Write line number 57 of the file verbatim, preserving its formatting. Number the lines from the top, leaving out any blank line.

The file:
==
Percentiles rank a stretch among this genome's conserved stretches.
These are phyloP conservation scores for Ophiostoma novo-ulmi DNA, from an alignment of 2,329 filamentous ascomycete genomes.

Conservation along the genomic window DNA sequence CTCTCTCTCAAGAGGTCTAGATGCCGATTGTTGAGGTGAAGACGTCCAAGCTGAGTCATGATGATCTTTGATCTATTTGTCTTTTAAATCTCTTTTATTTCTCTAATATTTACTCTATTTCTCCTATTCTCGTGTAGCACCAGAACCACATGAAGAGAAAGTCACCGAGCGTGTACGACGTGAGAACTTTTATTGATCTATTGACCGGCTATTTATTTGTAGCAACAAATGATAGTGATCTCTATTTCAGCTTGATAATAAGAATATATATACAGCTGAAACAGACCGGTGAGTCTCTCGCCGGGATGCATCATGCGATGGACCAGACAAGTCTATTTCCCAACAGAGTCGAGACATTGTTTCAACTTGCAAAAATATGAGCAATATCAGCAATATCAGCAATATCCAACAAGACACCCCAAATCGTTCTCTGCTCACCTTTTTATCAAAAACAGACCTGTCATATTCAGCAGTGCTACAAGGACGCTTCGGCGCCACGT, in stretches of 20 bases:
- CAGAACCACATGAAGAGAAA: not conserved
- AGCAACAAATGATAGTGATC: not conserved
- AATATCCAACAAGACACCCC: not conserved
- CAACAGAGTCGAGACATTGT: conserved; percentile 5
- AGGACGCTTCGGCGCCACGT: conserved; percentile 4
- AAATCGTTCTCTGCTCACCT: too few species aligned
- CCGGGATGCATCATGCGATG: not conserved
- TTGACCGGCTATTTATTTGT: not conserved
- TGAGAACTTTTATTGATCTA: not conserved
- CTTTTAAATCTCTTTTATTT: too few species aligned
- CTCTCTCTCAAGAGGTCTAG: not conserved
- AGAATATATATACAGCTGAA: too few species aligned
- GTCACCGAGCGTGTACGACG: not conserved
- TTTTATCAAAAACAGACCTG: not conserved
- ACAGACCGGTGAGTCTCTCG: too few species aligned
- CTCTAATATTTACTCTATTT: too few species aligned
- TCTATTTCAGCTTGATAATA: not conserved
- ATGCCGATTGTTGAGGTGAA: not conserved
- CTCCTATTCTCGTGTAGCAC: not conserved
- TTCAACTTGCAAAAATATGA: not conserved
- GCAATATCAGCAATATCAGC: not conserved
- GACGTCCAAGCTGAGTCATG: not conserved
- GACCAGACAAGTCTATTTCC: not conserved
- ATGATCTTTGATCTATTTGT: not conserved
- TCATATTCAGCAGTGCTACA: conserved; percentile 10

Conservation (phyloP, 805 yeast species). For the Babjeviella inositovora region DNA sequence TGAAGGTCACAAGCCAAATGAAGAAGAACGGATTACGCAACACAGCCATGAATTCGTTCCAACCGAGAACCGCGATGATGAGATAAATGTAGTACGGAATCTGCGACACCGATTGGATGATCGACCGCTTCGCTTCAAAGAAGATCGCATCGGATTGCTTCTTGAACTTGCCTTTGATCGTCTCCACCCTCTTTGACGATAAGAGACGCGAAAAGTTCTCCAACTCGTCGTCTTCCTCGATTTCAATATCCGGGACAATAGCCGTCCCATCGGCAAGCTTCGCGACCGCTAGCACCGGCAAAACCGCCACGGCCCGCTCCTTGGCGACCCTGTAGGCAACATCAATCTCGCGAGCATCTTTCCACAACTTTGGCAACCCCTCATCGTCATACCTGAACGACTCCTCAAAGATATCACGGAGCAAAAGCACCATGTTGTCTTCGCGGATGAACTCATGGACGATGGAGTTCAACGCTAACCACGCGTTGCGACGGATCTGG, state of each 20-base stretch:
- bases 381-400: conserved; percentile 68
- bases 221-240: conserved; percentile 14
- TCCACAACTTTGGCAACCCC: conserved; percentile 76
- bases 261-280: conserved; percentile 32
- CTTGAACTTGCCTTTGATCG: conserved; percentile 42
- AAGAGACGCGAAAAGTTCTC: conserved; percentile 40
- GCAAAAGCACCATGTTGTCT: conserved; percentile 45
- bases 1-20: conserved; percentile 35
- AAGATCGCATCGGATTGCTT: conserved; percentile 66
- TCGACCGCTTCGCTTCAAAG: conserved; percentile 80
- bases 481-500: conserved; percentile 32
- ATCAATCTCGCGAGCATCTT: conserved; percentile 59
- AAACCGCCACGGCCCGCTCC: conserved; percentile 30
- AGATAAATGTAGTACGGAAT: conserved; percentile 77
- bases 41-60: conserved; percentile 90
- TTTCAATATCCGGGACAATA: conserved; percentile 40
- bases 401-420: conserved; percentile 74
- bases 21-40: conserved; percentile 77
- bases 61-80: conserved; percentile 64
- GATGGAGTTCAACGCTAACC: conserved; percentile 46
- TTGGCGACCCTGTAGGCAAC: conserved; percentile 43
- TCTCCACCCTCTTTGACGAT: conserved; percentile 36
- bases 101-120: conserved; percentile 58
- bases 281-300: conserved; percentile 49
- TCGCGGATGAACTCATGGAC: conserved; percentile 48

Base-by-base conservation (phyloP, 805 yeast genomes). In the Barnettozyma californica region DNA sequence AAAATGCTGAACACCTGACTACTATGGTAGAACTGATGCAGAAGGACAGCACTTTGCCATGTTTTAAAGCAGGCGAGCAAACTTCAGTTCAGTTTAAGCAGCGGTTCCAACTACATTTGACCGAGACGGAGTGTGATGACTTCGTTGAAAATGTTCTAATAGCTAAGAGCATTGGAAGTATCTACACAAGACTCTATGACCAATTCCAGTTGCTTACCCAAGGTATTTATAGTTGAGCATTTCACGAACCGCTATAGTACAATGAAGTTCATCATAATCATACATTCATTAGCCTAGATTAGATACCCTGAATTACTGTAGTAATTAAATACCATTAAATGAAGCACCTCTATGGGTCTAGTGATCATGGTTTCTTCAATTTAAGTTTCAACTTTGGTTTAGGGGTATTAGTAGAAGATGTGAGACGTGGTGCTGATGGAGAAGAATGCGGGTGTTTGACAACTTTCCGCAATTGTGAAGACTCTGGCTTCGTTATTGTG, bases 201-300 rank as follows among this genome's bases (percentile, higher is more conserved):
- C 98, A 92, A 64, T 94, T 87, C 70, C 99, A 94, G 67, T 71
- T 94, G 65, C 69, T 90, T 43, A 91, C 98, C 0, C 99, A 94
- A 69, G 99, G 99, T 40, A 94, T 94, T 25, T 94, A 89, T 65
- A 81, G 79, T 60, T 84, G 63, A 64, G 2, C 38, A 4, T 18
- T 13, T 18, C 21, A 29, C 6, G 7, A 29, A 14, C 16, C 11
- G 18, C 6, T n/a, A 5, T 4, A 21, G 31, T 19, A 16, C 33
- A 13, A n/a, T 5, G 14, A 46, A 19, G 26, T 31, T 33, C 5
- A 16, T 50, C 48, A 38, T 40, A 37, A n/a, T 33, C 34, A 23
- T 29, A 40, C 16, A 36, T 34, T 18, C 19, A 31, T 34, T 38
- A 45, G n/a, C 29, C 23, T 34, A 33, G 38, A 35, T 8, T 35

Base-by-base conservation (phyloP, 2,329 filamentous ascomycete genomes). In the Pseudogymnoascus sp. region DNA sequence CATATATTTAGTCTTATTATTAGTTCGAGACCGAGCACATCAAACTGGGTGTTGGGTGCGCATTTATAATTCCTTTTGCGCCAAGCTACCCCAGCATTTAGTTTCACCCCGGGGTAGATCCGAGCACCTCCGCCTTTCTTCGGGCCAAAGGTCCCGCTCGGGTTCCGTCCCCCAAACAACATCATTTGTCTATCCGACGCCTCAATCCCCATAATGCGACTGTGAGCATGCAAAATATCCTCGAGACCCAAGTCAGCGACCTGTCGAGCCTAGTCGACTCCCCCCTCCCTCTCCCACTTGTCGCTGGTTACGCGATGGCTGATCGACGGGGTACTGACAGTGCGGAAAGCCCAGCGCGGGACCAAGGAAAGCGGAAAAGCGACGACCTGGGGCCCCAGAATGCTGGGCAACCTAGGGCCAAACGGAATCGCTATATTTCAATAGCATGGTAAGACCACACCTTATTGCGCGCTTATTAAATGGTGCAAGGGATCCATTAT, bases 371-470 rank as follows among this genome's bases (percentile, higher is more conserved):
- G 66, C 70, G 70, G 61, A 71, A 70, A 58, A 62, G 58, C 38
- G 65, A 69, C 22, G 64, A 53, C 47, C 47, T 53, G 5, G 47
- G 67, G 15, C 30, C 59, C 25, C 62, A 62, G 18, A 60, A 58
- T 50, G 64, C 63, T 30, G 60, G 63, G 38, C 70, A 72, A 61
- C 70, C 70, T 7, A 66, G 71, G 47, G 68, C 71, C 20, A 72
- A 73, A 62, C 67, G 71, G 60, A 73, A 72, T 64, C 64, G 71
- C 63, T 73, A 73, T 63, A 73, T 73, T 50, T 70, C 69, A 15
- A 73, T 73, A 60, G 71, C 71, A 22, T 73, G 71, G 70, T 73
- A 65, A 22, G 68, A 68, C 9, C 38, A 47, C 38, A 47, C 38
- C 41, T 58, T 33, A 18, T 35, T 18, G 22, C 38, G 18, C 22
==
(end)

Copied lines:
- T 94, G 65, C 69, T 90, T 43, A 91, C 98, C 0, C 99, A 94